Georgette McCready talks to author, chef and country publican Clare Liardet about her new book, dedicated to non-alcoholic cocktails. Our cosy, dry January never looked so good…
A visit to the Somerset village of Mells is like stepping into a Merchant Ivory film. Above and between mellow stone walls and avenues of mature trees, you catch glimpses of fine old farmhouses and the ancient parish church. You half expect a horse-drawn carriage to roll up in the lane, decanting women wearing buttoned boots, fur wraps and elegant hats.
This timeless English country scene is completed by the presence of a charming old stone pub – the former coaching inn, The Talbot Inn. Its coat of arms bears the noble hound himself on the pub sign, a breed of ‘good mannered’ hunting dog that’s now extinct, bred out by other hunting breeds. The owners, Matt Greenlees, business partners Charlie Luxton and Dan Brod and Matt’s wife Clare Liardet, have renovated the inn to create a welcoming and stylish, modern yet classic venue.The Coach House laid for diners at The Talbot Inn
Clare and Australian-born Matt met when she was managing The Engineer in Primrose Hill, back when the term ‘gastro pub’ had just been invented. Over the succeeding years, Matt spent time as general manager at über cool Babington House, while Clare’s career included a spell as a chef at the Bradford Photography Museum in Yorkshire, running her cookery school Kitchen Table Cookery with partner Jo Weinberg and, in recent times, being publican of this popular country inn. Clare has honed all those skills to write a book, Dry, dedicated to delicious non-alcoholic cocktails, cordials and clever concoctions.
This stylish little hardback is filled with recipes for imaginative, grown-up alternatives for people choosing not to imbibe, whether as a designated driver, a mother-to-be, or simply as someone who prefers not to drink alcohol. “I felt there was a gap in the market for a book of inspirational drinks for people who choose not to drink,” says Clare, of the book’s inception. “There are so many reasons why they may have made this decision – for health reasons and a dry January, for financial reasons or for religious reasons.“Imagine you’ve arrived at a dinner or a party and your host greets you with a delicious drink to sip, a drink with many more layers of flavour than a standard soft drink. What could be nicer? There shouldn’t be the feeling that you’re depriving yourself, or that the non-alcoholic drinks shouldn’t be as delightful. Set a big glass jug, with lots of ice, on the side and let people help themselves.”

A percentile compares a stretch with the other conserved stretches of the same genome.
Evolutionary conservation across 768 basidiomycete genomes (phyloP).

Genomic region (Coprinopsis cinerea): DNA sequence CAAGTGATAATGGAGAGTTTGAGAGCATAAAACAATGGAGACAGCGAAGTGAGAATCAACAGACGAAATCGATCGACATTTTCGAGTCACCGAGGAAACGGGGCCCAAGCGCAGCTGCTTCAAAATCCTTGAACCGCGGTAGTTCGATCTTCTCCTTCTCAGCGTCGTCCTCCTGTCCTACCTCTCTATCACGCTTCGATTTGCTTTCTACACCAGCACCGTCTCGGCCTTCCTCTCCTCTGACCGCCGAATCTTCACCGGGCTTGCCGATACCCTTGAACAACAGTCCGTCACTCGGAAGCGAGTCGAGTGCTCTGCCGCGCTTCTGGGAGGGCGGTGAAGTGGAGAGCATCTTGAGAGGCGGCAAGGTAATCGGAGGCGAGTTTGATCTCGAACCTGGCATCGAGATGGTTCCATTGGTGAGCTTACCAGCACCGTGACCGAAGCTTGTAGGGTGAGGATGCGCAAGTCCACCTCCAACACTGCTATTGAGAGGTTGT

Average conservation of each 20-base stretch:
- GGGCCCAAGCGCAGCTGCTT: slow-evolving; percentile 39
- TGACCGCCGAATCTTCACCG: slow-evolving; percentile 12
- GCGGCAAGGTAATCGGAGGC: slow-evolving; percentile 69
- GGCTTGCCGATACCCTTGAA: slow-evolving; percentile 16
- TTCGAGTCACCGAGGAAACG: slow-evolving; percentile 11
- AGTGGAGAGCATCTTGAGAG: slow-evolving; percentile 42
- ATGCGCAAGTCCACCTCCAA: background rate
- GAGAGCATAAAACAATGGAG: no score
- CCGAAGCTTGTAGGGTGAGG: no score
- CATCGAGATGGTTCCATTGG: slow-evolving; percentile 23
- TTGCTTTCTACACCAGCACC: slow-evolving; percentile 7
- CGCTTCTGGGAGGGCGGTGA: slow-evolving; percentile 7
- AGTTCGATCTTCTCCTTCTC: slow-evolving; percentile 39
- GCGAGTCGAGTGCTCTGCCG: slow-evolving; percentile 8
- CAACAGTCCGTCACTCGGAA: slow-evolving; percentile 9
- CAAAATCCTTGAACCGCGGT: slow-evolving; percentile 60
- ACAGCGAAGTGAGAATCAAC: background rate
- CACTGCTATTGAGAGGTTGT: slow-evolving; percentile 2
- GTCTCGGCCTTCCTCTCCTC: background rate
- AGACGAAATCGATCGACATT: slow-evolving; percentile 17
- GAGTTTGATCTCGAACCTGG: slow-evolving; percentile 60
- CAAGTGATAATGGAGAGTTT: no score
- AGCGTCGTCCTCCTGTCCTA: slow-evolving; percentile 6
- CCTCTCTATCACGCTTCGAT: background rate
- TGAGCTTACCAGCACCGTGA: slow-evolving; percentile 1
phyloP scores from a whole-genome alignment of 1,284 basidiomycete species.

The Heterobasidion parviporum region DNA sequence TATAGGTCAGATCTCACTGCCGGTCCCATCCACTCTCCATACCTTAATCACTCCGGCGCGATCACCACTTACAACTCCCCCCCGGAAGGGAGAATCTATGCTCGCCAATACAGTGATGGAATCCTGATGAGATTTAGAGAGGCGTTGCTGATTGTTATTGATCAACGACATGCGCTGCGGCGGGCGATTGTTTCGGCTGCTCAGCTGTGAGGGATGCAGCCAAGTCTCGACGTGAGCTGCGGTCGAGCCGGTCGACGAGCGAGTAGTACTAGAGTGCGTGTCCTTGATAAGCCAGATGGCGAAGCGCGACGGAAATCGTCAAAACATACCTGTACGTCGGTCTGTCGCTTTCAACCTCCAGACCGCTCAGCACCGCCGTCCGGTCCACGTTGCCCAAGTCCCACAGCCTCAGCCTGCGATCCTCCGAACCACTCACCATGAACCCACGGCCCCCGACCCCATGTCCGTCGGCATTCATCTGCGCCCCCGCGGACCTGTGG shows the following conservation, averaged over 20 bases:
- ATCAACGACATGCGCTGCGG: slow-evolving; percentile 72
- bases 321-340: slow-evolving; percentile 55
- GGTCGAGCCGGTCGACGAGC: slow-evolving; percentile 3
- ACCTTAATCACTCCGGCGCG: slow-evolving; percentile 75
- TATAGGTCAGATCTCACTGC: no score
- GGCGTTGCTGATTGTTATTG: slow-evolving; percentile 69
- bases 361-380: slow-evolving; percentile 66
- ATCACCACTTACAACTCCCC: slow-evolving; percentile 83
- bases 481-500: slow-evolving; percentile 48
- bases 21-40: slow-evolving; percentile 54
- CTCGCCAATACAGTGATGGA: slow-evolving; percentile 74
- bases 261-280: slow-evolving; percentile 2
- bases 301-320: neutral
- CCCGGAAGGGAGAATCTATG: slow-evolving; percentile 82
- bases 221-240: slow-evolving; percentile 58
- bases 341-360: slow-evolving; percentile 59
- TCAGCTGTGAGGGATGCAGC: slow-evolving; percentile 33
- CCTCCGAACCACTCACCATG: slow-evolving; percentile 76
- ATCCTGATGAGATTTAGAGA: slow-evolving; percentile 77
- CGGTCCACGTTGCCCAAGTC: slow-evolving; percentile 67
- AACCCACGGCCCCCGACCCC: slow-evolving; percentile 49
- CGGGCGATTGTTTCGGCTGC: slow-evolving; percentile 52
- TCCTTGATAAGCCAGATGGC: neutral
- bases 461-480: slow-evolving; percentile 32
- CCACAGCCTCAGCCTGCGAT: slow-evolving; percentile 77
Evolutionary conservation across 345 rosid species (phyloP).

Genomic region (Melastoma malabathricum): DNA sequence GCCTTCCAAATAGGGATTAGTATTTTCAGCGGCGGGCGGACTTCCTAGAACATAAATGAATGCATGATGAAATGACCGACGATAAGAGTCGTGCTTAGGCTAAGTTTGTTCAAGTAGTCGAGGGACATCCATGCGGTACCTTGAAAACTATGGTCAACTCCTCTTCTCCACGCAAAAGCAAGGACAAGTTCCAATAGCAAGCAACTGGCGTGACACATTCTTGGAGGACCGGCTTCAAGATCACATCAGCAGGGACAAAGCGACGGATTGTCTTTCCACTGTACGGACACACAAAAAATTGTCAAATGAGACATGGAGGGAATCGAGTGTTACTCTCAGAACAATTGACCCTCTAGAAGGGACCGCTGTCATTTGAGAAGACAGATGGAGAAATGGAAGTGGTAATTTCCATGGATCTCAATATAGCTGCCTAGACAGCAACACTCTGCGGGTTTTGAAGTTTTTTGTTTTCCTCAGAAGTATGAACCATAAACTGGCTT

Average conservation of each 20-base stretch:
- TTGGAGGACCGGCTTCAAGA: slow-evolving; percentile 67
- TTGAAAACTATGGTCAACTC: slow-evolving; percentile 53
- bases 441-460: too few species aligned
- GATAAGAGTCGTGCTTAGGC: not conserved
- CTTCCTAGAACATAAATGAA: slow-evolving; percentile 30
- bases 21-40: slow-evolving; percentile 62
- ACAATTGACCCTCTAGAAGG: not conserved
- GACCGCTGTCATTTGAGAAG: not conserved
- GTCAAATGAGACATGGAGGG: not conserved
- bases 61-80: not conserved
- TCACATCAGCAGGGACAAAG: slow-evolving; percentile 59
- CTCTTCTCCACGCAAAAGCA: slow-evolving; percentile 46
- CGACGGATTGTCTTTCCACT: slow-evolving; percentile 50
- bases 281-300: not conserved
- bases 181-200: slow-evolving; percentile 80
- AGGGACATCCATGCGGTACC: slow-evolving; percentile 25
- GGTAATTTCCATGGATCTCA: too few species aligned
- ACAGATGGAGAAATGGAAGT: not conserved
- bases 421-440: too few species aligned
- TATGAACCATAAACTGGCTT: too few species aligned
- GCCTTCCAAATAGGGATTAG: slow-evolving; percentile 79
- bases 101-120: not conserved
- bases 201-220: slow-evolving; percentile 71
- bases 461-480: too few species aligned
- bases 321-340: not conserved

Clare used her culinary knowledge to create her own cocktails, using everyday ingredients such as rosemary, fruit, spices and herbs. Mindful of the adult palate, she has come up with creations that have the taster wondering what the mysterious ingredients are that give it a pleasant kick, or a smoky back note. “I experimented with lapsang souchong tea and came up with a syrup – quite intense so you don’t need much – to provide a hint of the smoky, caramel taste of a Highland single malt whisky,” she tells me. That syrup becomes an ingredient in a Smoke and Ruby Tumbler, which combines the bright, citrus of ruby grapefruit juice with fresh lemon juice, all with that underlying hint of smokiness. As Clare writes in the book: “It’s delicious to drink by a bonfire when your cheeks are hot and your feet are cold.”
Another winning element of Dry is that the book itself is a pleasure to hold and to read, with each recipe accompanied by photography by Jason Ingram. There is an equipment list at the beginning and the good news is that you don’t have to spend a lot of money on shiny kit. If you don’t have a cocktail shaker, a large jam jar with a screw-top lid will do just as well. And fruit syrups made with herbs or berries, water and sugar, can be kept in sterilised jars in the fridge for a week or two.
Clare has set her recipes out according to mood or occasion. There are chapters for Friday nights (how about a blood orange and sage margarita served with lime and salt in a chilled coupette?) and for lazy Sundays (a cooling yet spicy watermelon Mary with a gazpacho vibe) or quiet fireside moments when you gaze into the flames, perhaps with an espresso mint Martini, served in a chilled Martini glass, naturally.
These drinks bring with them a sense of occasion and ritual lacking in the pouring of a plain old orange juice or a diet cola. But, as Clare says: “You can have fun with them. Use everyday ingredients to make those layers of flavour.”
She had a bit of fun with customers at The Talbot Inn when she was creating her Drivers’ Pimm’s Cup, whose hidden ingredients number black tea and a clever ginger and black peppercorn syrup. “We served this in a big jug with borage flowers, cucumber and orange slices and most people genuinely couldn’t tell whether it contained alcohol.”
To make a simple herb syrup, put 200g sugar into 200ml water in a pan and gently heat, stirring constantly, until the sugar dissolves. Bring the syrup to a simmer, add two sprigs of rosemary, then continue to simmer for 5-10 minutes. Remove from heat and allow to cool. To keep the rest of the syrup, put it into a sterilised jar in the fridge. Combine the pear juice, lemon juice and rosemary syrup in a cocktail shaker with ice and shake well. Strain into a rocks glass and top with a splash of sparkling water. Garnish with rosemary and pear.
Pour the pomegranate juice and cherry concentrate into a glass of ice, then stir well before shaking in the Angostura Bitters. The drink should have a bitter-sweet tang, so add more Angostura if needed. Twist the orange peel on top of the drink to release the oils. The cherry concentrate gives an extra layer, but isn’t essential.
Hot buttered spiced apple